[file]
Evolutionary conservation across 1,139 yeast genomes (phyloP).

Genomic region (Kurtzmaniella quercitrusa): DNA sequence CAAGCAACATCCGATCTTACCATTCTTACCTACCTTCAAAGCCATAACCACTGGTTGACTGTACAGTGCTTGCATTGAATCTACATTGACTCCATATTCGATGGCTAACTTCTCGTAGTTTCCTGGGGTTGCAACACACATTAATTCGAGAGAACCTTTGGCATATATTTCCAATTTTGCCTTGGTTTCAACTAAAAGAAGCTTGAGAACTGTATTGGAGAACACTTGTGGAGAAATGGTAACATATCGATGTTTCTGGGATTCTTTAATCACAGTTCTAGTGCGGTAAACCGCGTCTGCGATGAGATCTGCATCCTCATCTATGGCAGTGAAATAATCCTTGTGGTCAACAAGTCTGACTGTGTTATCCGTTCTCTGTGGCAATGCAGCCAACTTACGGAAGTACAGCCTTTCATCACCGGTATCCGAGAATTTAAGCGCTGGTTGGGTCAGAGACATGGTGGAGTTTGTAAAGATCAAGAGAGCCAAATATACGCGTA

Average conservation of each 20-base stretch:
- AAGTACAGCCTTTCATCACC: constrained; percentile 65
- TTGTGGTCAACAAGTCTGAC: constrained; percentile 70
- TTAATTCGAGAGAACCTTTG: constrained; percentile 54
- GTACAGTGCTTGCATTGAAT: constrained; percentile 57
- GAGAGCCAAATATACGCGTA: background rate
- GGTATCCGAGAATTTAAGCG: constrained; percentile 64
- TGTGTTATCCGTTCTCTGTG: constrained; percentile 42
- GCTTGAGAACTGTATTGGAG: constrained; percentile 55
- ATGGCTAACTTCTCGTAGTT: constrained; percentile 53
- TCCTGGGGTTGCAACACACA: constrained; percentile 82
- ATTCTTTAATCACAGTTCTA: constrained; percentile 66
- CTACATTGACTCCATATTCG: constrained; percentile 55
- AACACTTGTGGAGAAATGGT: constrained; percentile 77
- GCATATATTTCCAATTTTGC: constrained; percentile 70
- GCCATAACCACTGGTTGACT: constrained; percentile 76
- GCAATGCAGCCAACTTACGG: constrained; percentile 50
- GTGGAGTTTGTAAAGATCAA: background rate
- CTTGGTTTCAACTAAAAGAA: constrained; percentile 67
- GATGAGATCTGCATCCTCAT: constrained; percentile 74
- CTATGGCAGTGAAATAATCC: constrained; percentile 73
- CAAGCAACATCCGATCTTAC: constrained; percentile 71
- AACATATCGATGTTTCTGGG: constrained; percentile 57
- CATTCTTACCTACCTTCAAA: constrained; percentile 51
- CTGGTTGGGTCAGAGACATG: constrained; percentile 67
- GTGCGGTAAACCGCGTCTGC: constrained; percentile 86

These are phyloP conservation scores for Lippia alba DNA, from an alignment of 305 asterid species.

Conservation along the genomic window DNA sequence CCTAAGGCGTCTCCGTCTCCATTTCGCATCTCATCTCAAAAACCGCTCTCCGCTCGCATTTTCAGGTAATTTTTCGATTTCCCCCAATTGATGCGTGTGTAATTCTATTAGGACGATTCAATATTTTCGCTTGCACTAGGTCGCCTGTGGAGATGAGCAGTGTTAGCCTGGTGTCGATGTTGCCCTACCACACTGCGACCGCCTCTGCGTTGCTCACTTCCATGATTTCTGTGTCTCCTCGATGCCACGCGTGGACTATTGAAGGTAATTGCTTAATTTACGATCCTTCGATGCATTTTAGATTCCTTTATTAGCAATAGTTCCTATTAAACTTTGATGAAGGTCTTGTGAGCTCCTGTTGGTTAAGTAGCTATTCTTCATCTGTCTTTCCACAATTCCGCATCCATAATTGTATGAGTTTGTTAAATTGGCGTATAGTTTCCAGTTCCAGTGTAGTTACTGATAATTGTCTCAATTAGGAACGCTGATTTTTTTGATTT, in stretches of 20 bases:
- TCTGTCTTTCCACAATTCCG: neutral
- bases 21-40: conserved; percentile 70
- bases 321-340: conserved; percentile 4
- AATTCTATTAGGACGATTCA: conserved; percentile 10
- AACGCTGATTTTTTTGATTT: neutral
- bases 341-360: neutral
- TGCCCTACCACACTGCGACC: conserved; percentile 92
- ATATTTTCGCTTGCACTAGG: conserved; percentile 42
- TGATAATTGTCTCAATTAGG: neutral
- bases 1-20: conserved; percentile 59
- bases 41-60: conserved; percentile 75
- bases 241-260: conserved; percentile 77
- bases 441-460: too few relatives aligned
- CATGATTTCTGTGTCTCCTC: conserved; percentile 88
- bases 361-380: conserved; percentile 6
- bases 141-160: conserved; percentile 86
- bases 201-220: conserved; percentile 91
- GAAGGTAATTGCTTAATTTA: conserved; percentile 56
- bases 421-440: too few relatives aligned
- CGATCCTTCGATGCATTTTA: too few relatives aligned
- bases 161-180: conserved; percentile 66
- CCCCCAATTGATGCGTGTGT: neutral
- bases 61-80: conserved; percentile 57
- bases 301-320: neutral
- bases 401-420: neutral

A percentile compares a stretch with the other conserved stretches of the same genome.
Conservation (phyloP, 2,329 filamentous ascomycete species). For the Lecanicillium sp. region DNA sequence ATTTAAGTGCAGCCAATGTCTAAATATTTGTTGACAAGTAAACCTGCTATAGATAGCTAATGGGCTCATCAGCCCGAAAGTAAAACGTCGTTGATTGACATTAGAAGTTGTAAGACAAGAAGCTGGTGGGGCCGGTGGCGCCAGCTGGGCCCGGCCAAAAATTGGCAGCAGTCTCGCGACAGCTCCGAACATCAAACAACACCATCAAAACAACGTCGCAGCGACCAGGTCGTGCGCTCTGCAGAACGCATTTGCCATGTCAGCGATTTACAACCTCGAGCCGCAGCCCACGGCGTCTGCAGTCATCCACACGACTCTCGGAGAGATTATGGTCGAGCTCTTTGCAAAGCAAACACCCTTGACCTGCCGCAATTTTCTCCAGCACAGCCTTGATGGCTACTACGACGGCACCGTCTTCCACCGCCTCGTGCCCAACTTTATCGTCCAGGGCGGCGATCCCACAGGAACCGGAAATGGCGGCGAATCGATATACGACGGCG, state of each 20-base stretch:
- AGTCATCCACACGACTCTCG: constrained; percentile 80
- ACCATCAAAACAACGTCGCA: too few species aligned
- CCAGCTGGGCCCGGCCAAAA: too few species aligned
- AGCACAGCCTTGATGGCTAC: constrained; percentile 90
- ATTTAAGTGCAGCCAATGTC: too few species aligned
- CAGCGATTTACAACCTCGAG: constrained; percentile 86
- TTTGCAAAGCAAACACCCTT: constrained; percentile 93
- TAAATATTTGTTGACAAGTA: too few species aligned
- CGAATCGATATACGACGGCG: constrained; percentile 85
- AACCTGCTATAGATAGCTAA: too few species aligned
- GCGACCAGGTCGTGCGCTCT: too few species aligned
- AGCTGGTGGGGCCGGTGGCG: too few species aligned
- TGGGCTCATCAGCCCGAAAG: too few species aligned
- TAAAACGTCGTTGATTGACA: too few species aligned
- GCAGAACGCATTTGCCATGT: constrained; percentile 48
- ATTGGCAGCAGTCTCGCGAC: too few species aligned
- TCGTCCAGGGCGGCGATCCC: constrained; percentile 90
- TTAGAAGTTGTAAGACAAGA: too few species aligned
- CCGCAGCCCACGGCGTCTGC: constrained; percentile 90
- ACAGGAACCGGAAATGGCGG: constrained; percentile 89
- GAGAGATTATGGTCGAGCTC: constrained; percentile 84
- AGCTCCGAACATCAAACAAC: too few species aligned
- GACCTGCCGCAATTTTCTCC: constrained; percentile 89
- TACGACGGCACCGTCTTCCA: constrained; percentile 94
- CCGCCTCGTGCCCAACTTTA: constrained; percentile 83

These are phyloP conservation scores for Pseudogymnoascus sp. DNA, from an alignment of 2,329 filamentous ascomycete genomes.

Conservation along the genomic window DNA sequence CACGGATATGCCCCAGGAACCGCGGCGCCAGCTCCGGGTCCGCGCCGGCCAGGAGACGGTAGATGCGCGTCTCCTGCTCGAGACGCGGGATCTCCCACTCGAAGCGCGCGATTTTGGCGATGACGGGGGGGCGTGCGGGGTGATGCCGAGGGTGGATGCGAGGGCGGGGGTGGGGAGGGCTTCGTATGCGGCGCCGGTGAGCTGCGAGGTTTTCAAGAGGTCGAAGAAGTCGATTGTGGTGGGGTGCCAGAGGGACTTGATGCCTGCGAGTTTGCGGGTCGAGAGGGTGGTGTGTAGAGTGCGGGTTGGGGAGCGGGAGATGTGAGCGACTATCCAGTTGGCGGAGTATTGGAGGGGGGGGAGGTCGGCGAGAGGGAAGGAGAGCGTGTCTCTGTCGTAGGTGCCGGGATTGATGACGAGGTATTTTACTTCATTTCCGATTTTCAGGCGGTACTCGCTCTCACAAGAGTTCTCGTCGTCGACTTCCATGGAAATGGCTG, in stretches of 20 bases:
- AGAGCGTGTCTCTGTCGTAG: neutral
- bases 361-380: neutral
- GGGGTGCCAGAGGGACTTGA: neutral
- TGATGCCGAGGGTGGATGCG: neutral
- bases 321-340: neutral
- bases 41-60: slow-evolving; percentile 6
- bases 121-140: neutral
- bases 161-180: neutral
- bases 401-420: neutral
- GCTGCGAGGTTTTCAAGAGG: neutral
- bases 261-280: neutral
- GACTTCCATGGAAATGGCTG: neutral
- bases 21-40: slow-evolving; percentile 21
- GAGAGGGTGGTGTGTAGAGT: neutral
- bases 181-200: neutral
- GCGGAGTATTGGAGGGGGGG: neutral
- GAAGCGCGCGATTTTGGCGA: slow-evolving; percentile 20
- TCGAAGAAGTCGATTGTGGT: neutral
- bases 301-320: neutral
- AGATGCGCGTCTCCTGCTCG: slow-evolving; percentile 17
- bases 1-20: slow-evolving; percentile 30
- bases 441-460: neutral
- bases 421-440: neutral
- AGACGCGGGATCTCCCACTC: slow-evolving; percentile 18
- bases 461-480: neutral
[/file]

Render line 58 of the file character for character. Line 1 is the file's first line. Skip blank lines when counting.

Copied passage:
- AGTCATCCACACGACTCTCG: constrained; percentile 80